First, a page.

North Carolina is a Buyer's Market

The price is right on a piece of mountain paradise.

By Ilene Denton April 18, 2016 Published in the April 2016 issue of Sarasota Magazine

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If you’re interested in purchasing a second home in the western North Carolina mountains, you’ll find plenty of bargains, says Terry Tincher, managing broker at Asheville Premier Sotheby’s. Just as Florida real estate was pummeled by the Great Recession, so was western North Carolina’s, and it’s taking longer than Sarasota to come back.

“Florida is our biggest feeder market, and the recession hit the second-home market here extremely hard,” says Tincher, who’s been selling real estate in North Carolina for 15 years. “We stayed down longer than most other markets, but the [recent] pick-up in Florida has helped us and property values are starting to increase.”

Tincher says those values range from a 4,500-square-foot home in an exclusive golf course community priced at “a million or so,” to “a great mountain home in Hendersonville for $200,000 to $400,000.” The driving point, “without a doubt,” is a mountain view, he says. “The better the view, the more money you’re going to spend.”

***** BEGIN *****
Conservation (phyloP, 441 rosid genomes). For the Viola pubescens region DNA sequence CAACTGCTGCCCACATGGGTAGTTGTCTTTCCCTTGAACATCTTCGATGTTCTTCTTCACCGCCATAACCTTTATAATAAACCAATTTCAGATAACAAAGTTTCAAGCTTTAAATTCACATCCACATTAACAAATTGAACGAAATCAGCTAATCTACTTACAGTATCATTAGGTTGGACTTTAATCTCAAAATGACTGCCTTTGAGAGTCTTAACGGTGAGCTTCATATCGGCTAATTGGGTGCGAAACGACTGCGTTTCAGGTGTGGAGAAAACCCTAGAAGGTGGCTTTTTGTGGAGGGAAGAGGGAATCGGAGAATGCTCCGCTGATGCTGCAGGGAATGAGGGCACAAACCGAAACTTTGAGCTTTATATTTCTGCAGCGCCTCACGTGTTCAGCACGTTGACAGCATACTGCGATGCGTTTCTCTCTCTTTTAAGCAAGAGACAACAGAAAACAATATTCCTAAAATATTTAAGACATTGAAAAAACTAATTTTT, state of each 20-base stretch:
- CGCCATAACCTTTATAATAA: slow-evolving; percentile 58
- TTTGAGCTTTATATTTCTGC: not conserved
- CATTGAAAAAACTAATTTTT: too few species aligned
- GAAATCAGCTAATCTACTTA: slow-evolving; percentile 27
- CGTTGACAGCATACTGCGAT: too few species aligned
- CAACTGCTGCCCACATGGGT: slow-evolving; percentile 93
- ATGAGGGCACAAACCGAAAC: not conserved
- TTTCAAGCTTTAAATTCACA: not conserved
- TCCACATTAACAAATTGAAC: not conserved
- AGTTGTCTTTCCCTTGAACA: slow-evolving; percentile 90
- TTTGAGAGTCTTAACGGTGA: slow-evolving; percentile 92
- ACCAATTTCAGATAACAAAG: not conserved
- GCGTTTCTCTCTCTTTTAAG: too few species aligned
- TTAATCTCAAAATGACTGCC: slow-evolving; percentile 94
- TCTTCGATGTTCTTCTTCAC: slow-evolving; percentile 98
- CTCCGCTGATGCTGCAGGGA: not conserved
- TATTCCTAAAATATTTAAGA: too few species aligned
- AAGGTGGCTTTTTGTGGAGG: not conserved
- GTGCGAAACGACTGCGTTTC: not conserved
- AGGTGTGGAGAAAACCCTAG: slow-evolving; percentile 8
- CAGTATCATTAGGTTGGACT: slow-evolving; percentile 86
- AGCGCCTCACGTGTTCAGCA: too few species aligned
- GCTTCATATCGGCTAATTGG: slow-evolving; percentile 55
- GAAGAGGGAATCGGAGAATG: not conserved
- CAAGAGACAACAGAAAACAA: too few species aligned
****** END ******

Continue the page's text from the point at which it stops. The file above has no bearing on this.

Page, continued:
Farther south, realtor Beth Townsend concurs. Townsend, a Sarasota native who has been selling real estate for McKee Properties in and around Cashiers for 23 years, says 2005-2006 was the top of the market there. “2015 was an improvement with the quantity of sales and dollar volume but the average price is still lower than even in 2008-2010,” she says. “Bottom line: We had a price adjustment like everyone else did. We have not recovered yet, but still, sales are strong.” Her average buyer, she says, is 50 years old; sellers typically are in their late 70s.

And what are they getting for their money? Townsend offers a snapshot (prices may vary a bit in other North Carolina destinations).

$250,000: A small 1,800- to 2,000-square-foot, three-bedroom, two-bath cottage on a half-acre lot in Sapphire Valley; or a one- to two-acre lot with a nice view in a gated neighborhood close to town.

$500,000:  A 3,000-square-foot home with a great view built in 1990 on two to five acres; or 15 to 30 acres of raw land within 10 miles of the center of town.

<<$1 million: A 4,300-square-foot, four-bedroom, four-and-a-half bath home in a high-elevation gated neighborhood with a great view; or a 1980s home on 10 acres with a three-acre private lake and treehouse; or 60 acres in a private hiking community with rolling meadows, waterfalls and underground power.

$3 million-plus:  A 6,000-square-foot designer showhouse home built in 2010 at Wade Hampton Golf Club; or 200 pristine acres five miles to the center of town with surface water and adjoining conservation easement.

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